More than 1,500 turtles found abandoned in bags at Manila airport

Four suitcases seized by customs found to contain live animals covered in duct tape

This undated handout photo received on March 4th, 2019 from the Bureau of Customs public relations office shows turtles found inside a suitcase, covered with duct tape, during a press conference at Manila’s international airport. Photograph: Bureau of Customs/AFP/Getty Images

This undated handout photo received on March 4th, 2019 from the Bureau of Customs public relations office shows turtles found inside a suitcase, covered with duct tape, during a press conference at Manila’s international airport. Photograph: Bureau of Customs/AFP/Getty Images

 

Police in the Philippines have discovered about 1,500 live turtles wrapped in duct tape inside suitcases abandoned in an airport.

The customs bureau seized four suitcases in Manila on Sunday and found they were filled with rare and protected varieties including star tortoises, red-footed tortoises, sulcata tortoises, and red-eared sliders.

Officers said the cases had been brought on a flight from Hong Kong by a passenger from the Philippines and left unclaimed in the arrivals area of Manila’s Ninoy Aquino international airport.

The reptiles were valued at up to 4.5 million pesos (about €76,600). There is a high demand for turtles from exotic pet traders and they can also be valuable for their meat and for use in traditional medicine in some Asian countries.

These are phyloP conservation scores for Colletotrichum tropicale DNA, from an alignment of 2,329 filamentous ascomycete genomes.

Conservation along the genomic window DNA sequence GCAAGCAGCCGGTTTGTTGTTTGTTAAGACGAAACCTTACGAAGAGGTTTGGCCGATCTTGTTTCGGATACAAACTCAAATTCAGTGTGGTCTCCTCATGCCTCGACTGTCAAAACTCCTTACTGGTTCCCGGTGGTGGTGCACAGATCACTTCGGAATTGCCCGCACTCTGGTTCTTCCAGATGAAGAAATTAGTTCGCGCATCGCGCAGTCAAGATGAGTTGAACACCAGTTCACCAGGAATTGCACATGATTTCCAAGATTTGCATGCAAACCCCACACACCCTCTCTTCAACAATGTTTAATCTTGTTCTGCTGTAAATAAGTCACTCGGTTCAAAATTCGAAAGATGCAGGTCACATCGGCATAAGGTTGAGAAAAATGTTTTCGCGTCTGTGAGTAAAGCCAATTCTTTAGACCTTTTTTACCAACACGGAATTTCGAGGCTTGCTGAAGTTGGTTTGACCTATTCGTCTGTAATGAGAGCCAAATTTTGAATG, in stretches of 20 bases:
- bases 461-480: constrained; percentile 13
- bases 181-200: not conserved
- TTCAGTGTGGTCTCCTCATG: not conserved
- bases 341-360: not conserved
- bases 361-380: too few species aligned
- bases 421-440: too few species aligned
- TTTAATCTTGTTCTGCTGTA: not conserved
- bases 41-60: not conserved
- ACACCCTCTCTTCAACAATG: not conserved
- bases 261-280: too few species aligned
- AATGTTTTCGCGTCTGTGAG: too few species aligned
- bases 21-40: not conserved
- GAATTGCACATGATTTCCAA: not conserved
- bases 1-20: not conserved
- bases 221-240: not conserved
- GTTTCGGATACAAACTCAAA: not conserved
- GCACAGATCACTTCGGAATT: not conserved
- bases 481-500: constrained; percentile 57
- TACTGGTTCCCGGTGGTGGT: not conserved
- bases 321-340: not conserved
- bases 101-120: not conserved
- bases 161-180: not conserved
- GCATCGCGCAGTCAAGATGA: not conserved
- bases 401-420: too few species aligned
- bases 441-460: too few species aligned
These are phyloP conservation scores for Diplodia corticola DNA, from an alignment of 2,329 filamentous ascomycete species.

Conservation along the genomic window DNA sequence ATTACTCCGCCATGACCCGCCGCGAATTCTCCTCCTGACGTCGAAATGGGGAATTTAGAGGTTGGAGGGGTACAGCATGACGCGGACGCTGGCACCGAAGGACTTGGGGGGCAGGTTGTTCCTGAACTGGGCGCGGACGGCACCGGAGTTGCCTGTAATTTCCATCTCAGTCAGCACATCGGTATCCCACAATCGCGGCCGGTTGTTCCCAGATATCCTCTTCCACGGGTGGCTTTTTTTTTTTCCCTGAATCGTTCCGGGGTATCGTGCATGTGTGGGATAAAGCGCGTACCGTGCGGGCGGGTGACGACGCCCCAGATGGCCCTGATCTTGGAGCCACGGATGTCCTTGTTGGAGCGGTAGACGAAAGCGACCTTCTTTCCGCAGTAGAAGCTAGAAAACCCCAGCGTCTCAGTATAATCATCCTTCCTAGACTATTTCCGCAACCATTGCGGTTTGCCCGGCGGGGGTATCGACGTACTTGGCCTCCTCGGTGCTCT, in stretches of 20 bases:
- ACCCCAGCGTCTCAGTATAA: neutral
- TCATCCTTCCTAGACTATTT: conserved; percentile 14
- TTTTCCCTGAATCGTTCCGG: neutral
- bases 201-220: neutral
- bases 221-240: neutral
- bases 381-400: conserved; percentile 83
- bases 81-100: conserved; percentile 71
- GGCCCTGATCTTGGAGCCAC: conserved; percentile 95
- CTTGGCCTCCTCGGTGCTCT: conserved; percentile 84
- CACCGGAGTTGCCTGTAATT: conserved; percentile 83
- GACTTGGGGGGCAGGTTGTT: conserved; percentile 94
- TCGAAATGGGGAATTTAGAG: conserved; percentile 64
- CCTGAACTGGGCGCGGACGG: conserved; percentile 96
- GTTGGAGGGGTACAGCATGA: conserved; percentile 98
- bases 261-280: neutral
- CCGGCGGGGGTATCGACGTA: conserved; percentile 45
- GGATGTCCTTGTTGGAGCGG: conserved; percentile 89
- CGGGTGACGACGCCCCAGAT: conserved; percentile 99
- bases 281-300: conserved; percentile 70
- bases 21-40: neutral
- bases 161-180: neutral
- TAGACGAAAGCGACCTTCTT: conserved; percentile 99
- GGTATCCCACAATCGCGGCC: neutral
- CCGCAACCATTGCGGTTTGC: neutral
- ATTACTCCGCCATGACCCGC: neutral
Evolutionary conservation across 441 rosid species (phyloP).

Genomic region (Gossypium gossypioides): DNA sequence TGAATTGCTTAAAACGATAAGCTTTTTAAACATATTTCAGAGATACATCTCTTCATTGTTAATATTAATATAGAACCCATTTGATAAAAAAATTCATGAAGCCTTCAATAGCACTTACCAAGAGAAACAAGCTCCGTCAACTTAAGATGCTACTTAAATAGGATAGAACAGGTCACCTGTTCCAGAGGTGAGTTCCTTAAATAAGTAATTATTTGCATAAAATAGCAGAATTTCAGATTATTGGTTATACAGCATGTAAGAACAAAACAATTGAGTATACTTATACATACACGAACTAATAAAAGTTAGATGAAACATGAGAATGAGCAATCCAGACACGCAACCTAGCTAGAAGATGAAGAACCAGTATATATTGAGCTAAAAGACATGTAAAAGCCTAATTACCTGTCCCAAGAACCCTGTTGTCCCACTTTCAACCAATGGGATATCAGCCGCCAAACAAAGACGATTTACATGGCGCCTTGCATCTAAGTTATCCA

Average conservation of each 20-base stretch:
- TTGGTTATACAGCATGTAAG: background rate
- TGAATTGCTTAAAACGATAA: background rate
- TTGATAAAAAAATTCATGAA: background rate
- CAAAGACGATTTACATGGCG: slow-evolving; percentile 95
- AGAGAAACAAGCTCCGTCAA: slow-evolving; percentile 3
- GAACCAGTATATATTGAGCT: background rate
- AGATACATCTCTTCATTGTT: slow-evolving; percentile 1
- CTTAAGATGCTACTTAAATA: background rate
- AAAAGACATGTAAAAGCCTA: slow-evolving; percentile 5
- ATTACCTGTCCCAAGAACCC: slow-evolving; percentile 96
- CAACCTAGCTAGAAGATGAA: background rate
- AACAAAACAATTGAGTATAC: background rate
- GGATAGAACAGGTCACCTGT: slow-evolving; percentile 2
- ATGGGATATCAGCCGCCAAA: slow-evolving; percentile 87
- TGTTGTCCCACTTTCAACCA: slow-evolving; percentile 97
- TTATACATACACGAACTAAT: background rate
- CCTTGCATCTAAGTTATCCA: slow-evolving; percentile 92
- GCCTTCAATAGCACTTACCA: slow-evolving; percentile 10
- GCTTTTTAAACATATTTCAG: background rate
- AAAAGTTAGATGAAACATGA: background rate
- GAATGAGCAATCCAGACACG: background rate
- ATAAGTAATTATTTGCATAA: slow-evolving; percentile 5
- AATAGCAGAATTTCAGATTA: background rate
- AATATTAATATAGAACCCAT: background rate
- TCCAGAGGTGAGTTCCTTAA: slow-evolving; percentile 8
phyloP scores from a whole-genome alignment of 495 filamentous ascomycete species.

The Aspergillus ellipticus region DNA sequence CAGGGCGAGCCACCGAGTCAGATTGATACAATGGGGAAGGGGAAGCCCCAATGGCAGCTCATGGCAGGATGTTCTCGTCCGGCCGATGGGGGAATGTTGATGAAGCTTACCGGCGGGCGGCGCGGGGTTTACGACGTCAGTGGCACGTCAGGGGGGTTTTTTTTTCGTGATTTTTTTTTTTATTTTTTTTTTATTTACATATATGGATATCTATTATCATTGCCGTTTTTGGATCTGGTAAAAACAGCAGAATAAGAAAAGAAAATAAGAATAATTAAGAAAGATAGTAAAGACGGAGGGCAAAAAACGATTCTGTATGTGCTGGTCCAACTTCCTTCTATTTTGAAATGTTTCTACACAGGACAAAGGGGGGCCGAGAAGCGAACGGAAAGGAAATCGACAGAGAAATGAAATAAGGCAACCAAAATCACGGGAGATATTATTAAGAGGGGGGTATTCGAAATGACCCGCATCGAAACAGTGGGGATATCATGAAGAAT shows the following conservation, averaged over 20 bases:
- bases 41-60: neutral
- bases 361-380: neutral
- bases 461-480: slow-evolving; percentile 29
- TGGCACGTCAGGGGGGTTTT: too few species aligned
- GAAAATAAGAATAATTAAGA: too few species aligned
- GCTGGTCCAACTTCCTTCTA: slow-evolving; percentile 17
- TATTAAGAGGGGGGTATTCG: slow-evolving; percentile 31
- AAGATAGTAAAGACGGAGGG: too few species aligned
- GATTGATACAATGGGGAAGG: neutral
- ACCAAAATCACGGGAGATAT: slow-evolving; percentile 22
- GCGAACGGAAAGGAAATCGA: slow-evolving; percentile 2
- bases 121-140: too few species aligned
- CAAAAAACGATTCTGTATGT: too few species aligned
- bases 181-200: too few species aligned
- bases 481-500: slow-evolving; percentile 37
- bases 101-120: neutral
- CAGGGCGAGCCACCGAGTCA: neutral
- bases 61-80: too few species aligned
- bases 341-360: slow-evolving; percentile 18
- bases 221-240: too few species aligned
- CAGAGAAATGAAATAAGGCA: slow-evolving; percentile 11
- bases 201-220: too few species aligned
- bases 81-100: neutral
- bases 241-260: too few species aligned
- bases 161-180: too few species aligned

More than 1,500 live exotic turtles were found inside luggage. Photograph: Bureau of Customs/AFP/Getty Images
More than 1,500 live exotic turtles were found inside luggage. Photograph: Bureau of Customs/AFP/Getty Images

The Philippines has strict laws against illegal animal smuggling and if the carrier is found they could face up to two years in jail and a fine of 200,000 pesos (about €3,400).

Wildlife smuggling continues to be a problem in the Philippines and throughout south-east Asia. The Philippine customs bureau seized 560 types of wildlife and endangered animals in 2018, including 250 geckos, 254 pieces of coral and multiple species of reptiles, and in 2019 it has already discovered 63 iguanas, chameleons and bearded dragons in parcels, airline baggage and international shipments.

The turtles have been transferred to a monitoring unit for safekeeping.–Guardian